Intro: Hello to all and welcome to the first installment of Intarsia Basics. Before we can start cutting we need to select the wood we want to use and get our pattern ready. Wood Choices: I prefer to start with stock that is one inch thick because that gives you a lot of depth that you can work with. It will require a little more sanding on some areas but it will help to give your piece a 3D look. It is your choice if you prefer to stain your wood to achieve the colors or use exot...
Just a little over half way done. These 13 pictures are the next stages on how to carve “Green Man” He is a little scary. I like him that way. I makes it fun for Halloween. The next steps will include carving the leaves and final shaping up the face, and under cutting the leaves. Thank you for looking, and happy woodworking to you.
Hi everyone, I started this project a few days ago. It is a Box Elder Burl that I hollowed out with an arbortech and plan on getting a 36” glass top for it. I am wandering how to finish the outside. Due to the pressure washing. It has made the surface a little ruff. So I am not sure if I should sand it and just show the figure or keep it natural. I still have a little bit more of hollowing it out. I also plan on sanding the inside and figure out how to make the figure pop out visuall...
If you found this page by searching for something related to Native American Indian Carved Walking canes, you might also like to see these finished canes I’ve made: Apache Geronimo Cane Cherokee Chief & Blackfoot Chief Curly Bear Cane Set Apache Cochise Cane Apache Chief Cochise #2 Cane Shoshone Chief Cane Indian Guides Chief Big-Red-Cloud Hiking Stick This blog entry is for showing a new concept sketch of a carved walking cane design that I am working on so that...
We’re going to use a Dremel router to make a sign with recessed lettering. I suggest barnwood because of the contrast between the weathered surface texture and ‘fresh cut’ letters. I also have enhanced the letters by burning (pyrography) the edges of the letters for increased readability. Of course you can scale up to larger routers if you chose. Stock: Barnwood 2”x10”x24” Suggested material and dimensions Safety: Goggles, F...
Thanks for joining us for the third installment of “Intarsia Basics” and this is where it starts to get really fun. Cutting out the pattern is one of the best parts of doing this kind of art. It takes a little practice to get used to using your saw. You can look up some practice patterns or just make some zig zags, loop the loops, straight lines, gentle curves, and circles on a piece of paper and glue to a practice board. Cut out some of these and you will start getting used to the “feel ...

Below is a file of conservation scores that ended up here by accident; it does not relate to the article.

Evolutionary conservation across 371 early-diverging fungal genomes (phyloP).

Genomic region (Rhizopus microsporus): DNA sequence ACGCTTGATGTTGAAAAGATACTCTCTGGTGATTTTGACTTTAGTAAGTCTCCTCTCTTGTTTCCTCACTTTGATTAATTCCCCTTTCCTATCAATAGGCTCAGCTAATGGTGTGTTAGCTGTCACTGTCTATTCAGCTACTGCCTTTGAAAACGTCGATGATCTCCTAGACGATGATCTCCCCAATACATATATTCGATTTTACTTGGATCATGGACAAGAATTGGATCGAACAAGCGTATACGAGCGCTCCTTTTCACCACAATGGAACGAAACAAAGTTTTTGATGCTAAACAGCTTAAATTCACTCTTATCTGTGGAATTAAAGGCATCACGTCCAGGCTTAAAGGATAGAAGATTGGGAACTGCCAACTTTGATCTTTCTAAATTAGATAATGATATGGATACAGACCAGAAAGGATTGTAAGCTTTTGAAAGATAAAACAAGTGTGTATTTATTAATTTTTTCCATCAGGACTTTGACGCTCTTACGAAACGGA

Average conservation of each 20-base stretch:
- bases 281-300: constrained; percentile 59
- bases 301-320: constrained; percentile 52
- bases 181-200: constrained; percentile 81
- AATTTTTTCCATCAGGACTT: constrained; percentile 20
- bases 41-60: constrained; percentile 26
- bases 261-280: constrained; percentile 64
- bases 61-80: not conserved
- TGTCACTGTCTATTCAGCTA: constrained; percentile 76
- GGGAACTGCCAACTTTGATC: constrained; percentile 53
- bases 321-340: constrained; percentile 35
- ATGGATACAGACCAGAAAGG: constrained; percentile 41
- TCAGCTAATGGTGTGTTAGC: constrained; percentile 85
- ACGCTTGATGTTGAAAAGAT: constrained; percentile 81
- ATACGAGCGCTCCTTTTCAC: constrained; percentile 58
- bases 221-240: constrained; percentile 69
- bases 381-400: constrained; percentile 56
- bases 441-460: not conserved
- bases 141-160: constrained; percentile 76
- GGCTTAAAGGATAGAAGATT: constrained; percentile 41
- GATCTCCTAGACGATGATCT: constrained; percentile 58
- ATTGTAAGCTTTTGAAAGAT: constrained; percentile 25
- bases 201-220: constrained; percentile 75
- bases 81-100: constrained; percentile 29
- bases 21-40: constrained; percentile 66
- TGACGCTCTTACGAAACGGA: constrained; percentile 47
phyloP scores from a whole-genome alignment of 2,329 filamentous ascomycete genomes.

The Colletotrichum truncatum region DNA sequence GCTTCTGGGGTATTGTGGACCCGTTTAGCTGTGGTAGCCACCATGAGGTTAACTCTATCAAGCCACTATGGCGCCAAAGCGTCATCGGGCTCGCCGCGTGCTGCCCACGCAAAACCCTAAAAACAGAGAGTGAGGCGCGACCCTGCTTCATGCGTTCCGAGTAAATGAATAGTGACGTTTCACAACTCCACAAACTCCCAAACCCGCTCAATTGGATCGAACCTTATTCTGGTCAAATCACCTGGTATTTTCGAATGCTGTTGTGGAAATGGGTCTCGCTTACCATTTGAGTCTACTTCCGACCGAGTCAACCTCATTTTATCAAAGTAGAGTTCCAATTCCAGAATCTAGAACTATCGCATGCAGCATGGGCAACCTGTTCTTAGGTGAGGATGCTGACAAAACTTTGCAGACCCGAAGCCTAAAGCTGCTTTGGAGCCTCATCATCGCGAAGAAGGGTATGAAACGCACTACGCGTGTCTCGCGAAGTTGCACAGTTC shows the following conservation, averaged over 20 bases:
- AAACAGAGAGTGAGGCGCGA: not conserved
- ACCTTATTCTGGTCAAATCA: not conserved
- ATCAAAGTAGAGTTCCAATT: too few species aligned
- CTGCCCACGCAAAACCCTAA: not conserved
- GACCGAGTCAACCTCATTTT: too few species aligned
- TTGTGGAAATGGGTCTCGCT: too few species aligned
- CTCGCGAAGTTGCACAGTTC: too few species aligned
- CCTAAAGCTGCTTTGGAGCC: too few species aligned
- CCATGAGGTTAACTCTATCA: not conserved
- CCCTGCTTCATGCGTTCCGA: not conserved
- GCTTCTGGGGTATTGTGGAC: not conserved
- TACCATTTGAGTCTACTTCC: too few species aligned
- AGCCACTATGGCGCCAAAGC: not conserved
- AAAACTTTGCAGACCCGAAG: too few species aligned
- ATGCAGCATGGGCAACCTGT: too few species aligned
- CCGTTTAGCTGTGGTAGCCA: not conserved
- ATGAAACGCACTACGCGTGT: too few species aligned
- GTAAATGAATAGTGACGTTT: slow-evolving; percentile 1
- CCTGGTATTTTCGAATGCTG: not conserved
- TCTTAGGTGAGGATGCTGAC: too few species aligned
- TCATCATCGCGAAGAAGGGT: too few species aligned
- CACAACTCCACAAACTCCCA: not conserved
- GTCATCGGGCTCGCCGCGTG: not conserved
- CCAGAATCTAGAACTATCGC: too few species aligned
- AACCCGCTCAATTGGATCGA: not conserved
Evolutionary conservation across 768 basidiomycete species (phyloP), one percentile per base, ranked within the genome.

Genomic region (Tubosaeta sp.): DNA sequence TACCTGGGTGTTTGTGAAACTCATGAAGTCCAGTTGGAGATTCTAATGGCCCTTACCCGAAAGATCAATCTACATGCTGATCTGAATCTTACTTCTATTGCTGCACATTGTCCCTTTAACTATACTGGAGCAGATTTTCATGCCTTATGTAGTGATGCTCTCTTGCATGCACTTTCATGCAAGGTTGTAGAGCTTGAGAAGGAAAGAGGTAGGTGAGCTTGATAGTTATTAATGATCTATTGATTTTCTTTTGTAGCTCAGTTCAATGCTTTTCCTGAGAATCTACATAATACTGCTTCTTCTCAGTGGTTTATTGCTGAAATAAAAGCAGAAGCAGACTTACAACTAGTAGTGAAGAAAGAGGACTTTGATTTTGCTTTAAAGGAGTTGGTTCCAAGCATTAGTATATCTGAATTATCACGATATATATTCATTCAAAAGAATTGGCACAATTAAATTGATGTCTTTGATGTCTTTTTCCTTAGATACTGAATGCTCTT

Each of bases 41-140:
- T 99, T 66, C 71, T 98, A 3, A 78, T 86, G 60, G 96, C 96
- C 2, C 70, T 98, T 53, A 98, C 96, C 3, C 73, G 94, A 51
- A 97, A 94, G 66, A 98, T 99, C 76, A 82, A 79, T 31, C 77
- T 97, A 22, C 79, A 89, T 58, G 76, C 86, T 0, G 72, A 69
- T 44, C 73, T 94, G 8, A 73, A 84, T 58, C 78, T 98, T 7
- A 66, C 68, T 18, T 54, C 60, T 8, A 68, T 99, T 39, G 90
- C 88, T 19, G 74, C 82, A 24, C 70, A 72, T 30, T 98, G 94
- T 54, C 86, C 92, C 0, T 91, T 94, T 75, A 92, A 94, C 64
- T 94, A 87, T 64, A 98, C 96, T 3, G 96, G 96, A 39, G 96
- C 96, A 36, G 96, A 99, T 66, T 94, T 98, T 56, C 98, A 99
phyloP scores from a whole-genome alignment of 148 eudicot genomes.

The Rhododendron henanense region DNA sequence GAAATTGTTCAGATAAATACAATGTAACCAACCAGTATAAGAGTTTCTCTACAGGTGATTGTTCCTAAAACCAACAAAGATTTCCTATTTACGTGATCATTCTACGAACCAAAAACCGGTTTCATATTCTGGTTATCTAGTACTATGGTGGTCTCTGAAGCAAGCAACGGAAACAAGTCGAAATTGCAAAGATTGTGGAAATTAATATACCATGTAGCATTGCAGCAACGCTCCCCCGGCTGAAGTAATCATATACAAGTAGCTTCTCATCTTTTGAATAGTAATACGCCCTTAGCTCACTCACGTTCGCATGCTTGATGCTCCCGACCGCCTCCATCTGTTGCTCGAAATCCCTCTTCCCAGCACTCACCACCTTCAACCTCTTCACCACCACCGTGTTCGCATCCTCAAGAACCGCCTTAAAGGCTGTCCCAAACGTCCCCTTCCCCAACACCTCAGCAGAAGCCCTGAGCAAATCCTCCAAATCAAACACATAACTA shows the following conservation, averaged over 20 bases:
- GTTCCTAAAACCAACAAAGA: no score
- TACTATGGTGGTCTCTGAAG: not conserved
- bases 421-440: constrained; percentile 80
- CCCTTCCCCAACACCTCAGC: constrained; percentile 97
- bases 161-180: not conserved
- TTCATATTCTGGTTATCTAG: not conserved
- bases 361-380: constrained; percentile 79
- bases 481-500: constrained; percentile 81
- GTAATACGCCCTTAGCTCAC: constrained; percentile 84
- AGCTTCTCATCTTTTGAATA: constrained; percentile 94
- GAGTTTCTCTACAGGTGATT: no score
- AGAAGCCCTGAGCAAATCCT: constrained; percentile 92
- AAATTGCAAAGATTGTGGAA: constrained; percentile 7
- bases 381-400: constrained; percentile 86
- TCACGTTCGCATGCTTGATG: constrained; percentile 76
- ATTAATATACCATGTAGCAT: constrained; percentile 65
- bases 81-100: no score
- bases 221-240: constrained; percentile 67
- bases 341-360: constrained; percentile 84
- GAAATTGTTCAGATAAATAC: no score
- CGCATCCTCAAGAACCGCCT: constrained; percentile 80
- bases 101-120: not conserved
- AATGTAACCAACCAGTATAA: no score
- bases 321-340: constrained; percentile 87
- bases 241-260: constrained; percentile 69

Hello to all and all are Welcome, Intro: Hi, my name is Kory Kiker and a couple of weeks ago Ms. Debbie contacted me about conducting an online class for those interested in learning the art of intarsia. I was very excited about the chance to share a few things I have learned in the last three years of doing intarsia art. Before intarsia I did a lot of wood carving so I hope this helps give each project more depth and definition. I will tell you now that most of the things I’ve lear...
I just received some photos of a couple of the Remington 600 stocks I carved and posted as a LumberJocks project. Here’s the project showing a Remington 600 stock carved from a figured walnut blank. ! And now for the finished rifle! A Remington 600 Mohawk in .222 Remington. Left side view. And the right side of the rifle. The customer finished the rifle and it’s ready to take to the shooting range. The second rifle stock the same customer finished was this pr...
Welcome back to another installment of the chess corner! Today’s topic are turning knights for a chess set.I would say the knights are the most difficult piece to create as you have to turn it, then carve it out of whatever wood you are using for the set which may end up being tricky. There is two ways to so this, turn the base on the lathe then carve out the head with chisels and rifler files or carve the head separately then glue it onto a ready made base. I personally opt for...
Version 1.2a At this point I decided to get more “radical” in my design approach. I removed two of the cross rails (found out through experience that I didn’t need them anyway). Then I took the corner poles out of the flanges and put a “sleeve” on the side of my table for the corner poles to slide into (see photo below). Electrical conduit clamps work great for attaching the sleeves. This design also allowed me to adjust the height of the router sled in...
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